I know that’s so Manhattan of me to group an entire borough into one neighborhood, but Queens is often omitted in discussions of NYC tourism despite being a culinary mecca. Queens’ eats were recently celebrated on Parts Unknown, with Anthony Bourdain calling Queens a “wonderland” of food. Aside from Bourdain’s suggestions, here are some good-value Queens must-tries:
- Shanghai You Garden: Authentic Flushing dim sum at its finest. An order of six steamed pork buns will set you back $5.75. Cash only.
- SriPraPhai: Many consider SriPraPhai the best Thai restaurant in New York. Green Papaya Salad: $9.50; Pad Thai: $11; Green Curry, $12.50. Cash only.
- Casa Enrique: Just one stop from Grand Central on the 7 train, this Mexican joint serves up creative and casual-chic fare that manages to be wallet-friendlier than most of its Michelin-starred brethren. Get the Tres Leches.
Really anywhere in Koreatown will be authentic and budget-friendly, but don’t miss the TAIYAKI FISH! It’s a waffle…shaped like a fish…with a gooey chocolate (or Nutella, or red bean) filling. I got mine at Delimanjoo, a stall inside a food court on 32nd Street between 5th and 6th Avenues.
5) JUST SAY BRUNCH
Brunch might as well be the official meal of NYC. Don’t be basic and hit up the first spot with a ‘bottomless’ sign out front. Many brunch deals are brunch duds in disguise, but some restaurants have made an art of the mid-day meal.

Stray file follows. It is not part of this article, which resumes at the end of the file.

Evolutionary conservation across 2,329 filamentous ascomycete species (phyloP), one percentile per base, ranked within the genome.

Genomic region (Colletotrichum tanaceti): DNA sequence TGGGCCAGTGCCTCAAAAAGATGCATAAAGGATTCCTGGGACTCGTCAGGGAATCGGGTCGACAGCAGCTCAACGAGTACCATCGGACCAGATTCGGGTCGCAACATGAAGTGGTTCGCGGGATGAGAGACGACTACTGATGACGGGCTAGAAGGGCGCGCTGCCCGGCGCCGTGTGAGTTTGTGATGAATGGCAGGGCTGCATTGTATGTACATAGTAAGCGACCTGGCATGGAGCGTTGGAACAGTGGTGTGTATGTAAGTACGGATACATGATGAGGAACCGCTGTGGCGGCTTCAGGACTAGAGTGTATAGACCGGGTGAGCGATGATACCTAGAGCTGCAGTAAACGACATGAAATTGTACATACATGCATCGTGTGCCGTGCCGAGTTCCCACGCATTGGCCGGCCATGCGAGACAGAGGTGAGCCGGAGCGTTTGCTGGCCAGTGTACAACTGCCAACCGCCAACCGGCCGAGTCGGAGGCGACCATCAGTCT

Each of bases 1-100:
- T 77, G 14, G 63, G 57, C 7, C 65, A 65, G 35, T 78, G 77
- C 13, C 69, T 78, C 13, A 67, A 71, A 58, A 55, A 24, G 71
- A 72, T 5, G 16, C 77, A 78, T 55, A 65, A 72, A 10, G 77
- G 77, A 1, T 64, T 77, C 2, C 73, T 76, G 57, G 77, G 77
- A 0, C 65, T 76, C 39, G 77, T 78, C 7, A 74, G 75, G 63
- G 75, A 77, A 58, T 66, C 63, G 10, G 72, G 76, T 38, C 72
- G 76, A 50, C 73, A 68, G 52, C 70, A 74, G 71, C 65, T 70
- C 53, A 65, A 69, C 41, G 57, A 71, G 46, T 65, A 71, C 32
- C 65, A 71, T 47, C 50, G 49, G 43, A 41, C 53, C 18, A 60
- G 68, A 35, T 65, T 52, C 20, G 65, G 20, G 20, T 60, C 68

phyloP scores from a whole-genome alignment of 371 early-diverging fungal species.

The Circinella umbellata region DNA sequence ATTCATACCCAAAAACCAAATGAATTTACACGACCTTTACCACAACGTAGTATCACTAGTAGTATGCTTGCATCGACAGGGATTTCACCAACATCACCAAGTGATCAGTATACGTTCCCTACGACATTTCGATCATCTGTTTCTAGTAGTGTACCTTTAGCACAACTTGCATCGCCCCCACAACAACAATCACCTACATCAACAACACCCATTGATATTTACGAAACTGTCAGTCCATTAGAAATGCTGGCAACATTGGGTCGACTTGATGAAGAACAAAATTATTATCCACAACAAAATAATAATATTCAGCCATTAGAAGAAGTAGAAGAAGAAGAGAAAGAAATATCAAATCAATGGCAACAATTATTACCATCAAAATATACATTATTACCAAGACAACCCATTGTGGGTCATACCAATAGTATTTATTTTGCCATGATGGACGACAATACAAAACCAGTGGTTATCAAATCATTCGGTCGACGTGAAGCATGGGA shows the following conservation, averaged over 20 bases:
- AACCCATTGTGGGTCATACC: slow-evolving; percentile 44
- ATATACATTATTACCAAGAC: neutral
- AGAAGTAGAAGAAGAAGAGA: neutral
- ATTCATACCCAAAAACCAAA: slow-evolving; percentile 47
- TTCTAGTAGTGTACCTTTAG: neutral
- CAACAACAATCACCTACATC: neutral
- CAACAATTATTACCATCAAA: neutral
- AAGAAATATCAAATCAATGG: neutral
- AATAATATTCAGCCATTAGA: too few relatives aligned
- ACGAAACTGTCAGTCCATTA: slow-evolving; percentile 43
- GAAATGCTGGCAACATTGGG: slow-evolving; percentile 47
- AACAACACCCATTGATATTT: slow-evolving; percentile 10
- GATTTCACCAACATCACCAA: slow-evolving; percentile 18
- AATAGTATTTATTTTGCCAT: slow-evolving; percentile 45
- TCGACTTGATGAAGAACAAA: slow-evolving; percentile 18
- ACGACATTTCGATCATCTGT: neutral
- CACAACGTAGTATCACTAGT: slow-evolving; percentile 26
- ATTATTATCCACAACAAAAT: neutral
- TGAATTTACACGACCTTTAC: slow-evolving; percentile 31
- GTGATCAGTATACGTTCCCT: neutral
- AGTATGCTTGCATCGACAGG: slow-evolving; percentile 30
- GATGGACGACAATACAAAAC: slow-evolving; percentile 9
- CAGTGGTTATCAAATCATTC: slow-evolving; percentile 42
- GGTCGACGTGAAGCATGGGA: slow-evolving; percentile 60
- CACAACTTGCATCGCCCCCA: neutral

- One of my favorite brunch spots is Jacob’s Pickles on the Upper West Side: Their gigantic portions of Southern-inspired cuisine will stick to your ribs (try the Chicken and Pancakes, $16) and their Bloody BLTs (served with Tito’s Vodka and a strip of bacon, $13) are some of New York’s finest.
6) SWEAT IT OUT
After all that eating, take heart that many of New York’s quintessential experiences will only cost you calories. Central Park, while touristy, lives up to the hype. It’s used by thousands of New Yorkers daily as a place to run, bike, in-line skate, walk their dogs, have a picnic, or just to get outside and pretend they’re in real nature. The entire loop is just under 10k (6.2 miles) and features rolling hills, but if that length of a run is too extra for a vacation, you’ll find the Jackie Onassis Reservoir and its 1.5-mile looped path around 86th Street.
Hidden within Central Park is the Conservatory Garden. I had no clue this place existed until I had lived on the Upper East Side for a couple of years! Think of it as New York’s own Secret Garden minus all the sickly invalids and poor parenting (oh, heck, it’s the Upper East Side, there’s probably plenty of both). Enter on 5th Avenue between 104th and 105th Streets. Click here for a full map of running or walking trails.
You don’t need to spend a fortune to get a real NYC foodie experience. While New York will never be a true budget destination (like, say, Southeast Asia) the city has a cornucopia of options for most tastes and price ranges that’ll leave your stomach and wallet happy. Besides, if all else fails, there’s always New Jersey.
Have you been to New York? If you have any additional tips for our readers or questions please leave these in the comments below.